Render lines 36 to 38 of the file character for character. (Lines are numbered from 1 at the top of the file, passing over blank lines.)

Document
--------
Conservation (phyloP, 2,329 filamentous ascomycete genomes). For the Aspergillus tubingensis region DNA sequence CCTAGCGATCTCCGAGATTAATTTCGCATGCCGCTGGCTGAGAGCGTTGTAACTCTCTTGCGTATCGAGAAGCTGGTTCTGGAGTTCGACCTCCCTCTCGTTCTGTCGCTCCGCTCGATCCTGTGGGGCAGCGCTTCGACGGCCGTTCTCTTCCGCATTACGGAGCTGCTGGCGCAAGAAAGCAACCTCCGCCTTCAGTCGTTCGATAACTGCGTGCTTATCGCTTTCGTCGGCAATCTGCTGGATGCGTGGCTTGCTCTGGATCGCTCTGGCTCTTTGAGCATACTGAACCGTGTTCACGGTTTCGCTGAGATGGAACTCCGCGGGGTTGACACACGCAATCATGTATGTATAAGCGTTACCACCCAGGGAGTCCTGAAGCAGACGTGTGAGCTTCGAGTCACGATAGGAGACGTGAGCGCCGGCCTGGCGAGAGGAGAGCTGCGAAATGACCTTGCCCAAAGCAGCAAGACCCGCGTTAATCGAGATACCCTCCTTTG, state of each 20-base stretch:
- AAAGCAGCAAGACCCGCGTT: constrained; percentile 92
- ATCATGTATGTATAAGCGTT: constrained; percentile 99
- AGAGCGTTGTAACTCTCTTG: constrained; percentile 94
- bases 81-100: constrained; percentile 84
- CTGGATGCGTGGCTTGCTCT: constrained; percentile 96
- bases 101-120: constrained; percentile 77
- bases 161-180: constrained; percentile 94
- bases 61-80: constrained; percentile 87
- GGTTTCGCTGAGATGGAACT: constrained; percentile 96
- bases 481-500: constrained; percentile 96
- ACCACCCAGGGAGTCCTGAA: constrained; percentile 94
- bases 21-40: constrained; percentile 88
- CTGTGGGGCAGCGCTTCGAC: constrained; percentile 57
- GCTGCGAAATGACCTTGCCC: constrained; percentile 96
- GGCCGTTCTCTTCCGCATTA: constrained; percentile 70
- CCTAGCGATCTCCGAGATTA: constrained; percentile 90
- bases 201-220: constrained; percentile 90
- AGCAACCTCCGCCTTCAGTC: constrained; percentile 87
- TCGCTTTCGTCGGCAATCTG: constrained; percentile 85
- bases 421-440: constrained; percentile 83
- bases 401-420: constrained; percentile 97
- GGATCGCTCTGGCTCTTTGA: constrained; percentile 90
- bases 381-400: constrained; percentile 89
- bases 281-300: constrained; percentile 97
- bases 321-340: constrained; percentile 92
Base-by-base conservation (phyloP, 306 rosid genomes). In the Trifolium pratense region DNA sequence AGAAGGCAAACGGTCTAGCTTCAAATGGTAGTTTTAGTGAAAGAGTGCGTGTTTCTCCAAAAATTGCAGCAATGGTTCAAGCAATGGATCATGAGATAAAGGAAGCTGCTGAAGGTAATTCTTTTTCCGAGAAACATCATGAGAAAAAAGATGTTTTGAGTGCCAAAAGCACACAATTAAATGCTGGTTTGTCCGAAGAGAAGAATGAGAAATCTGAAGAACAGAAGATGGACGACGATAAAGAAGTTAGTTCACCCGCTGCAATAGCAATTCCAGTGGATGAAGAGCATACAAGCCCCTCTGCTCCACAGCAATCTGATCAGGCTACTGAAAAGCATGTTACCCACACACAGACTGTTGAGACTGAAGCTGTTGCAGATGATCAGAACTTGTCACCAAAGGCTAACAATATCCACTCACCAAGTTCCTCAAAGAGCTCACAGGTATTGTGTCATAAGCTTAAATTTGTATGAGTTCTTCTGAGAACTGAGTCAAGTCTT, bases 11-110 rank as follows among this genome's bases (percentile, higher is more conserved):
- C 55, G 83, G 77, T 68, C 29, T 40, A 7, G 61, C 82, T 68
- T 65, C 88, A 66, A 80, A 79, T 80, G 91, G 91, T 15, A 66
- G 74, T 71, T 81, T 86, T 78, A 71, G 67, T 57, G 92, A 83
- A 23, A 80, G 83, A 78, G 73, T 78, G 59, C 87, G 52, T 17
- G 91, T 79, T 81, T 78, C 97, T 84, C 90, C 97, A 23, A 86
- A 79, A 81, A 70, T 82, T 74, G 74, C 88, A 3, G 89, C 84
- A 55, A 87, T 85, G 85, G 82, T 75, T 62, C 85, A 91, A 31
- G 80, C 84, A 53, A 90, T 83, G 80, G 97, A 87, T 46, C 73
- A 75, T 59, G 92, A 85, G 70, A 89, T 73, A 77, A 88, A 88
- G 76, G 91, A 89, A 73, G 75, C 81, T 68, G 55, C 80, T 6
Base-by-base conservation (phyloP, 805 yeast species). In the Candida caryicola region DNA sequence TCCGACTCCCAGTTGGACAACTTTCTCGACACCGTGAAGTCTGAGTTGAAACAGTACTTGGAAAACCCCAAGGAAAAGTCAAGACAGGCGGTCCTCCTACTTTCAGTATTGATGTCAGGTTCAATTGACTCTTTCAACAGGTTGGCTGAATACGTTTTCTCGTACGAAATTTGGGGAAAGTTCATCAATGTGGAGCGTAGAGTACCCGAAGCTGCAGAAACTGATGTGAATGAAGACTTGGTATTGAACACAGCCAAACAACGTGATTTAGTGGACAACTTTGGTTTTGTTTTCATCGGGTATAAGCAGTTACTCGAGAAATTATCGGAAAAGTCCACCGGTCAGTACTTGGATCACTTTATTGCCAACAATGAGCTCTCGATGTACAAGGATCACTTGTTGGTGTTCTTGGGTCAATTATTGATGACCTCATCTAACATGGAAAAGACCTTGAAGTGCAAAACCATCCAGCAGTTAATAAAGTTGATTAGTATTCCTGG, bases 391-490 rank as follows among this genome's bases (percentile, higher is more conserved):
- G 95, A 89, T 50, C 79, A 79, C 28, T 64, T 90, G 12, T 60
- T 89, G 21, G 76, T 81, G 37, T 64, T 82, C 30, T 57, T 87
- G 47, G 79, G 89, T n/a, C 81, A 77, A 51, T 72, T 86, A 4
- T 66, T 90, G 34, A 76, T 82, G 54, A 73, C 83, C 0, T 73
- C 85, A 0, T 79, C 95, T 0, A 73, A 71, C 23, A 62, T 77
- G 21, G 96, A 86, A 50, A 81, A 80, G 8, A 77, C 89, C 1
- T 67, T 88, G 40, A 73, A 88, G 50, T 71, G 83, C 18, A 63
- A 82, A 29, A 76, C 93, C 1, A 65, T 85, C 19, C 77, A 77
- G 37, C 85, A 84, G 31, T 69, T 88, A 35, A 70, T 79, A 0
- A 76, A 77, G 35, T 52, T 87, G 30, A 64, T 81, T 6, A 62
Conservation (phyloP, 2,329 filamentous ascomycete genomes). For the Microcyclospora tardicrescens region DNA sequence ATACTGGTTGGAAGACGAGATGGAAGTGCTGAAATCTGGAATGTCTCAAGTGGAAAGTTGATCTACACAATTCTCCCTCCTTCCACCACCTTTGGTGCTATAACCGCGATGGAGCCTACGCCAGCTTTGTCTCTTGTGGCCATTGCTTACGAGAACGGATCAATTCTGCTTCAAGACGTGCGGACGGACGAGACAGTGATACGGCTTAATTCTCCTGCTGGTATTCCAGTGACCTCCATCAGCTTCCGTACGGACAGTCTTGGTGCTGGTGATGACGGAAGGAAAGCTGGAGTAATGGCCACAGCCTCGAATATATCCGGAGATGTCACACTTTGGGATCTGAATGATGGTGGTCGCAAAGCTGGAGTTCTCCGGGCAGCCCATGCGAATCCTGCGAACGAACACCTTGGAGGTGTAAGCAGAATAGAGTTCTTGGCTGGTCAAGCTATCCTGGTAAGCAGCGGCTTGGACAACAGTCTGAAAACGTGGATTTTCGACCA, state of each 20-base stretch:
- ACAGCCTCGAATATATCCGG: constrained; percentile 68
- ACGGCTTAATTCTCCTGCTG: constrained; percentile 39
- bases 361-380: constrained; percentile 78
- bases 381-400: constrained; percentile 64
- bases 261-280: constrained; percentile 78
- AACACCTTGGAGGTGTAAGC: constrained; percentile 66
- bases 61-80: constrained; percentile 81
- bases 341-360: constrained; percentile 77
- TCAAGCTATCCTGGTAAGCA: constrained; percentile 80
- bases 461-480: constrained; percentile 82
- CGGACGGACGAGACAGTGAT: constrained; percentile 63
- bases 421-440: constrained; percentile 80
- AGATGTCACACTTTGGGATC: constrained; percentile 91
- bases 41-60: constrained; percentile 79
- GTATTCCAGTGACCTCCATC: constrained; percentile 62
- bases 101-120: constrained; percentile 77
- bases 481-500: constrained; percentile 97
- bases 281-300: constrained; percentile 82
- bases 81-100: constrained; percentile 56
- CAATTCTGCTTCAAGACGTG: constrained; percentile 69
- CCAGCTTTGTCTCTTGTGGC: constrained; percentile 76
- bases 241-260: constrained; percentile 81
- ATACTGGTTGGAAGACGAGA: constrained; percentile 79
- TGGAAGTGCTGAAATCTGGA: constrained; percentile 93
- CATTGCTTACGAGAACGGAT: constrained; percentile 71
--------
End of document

- A 75, T 59, G 92, A 85, G 70, A 89, T 73, A 77, A 88, A 88
- G 76, G 91, A 89, A 73, G 75, C 81, T 68, G 55, C 80, T 6
Base-by-base conservation (phyloP, 805 yeast species). In the Candida caryicola region DNA sequence TCCGACTCCCAGTTGGACAACTTTCTCGACACCGTGAAGTCTGAGTTGAAACAGTACTTGGAAAACCCCAAGGAAAAGTCAAGACAGGCGGTCCTCCTACTTTCAGTATTGATGTCAGGTTCAATTGACTCTTTCAACAGGTTGGCTGAATACGTTTTCTCGTACGAAATTTGGGGAAAGTTCATCAATGTGGAGCGTAGAGTACCCGAAGCTGCAGAAACTGATGTGAATGAAGACTTGGTATTGAACACAGCCAAACAACGTGATTTAGTGGACAACTTTGGTTTTGTTTTCATCGGGTATAAGCAGTTACTCGAGAAATTATCGGAAAAGTCCACCGGTCAGTACTTGGATCACTTTATTGCCAACAATGAGCTCTCGATGTACAAGGATCACTTGTTGGTGTTCTTGGGTCAATTATTGATGACCTCATCTAACATGGAAAAGACCTTGAAGTGCAAAACCATCCAGCAGTTAATAAAGTTGATTAGTATTCCTGG, bases 391-490 rank as follows among this genome's bases (percentile, higher is more conserved):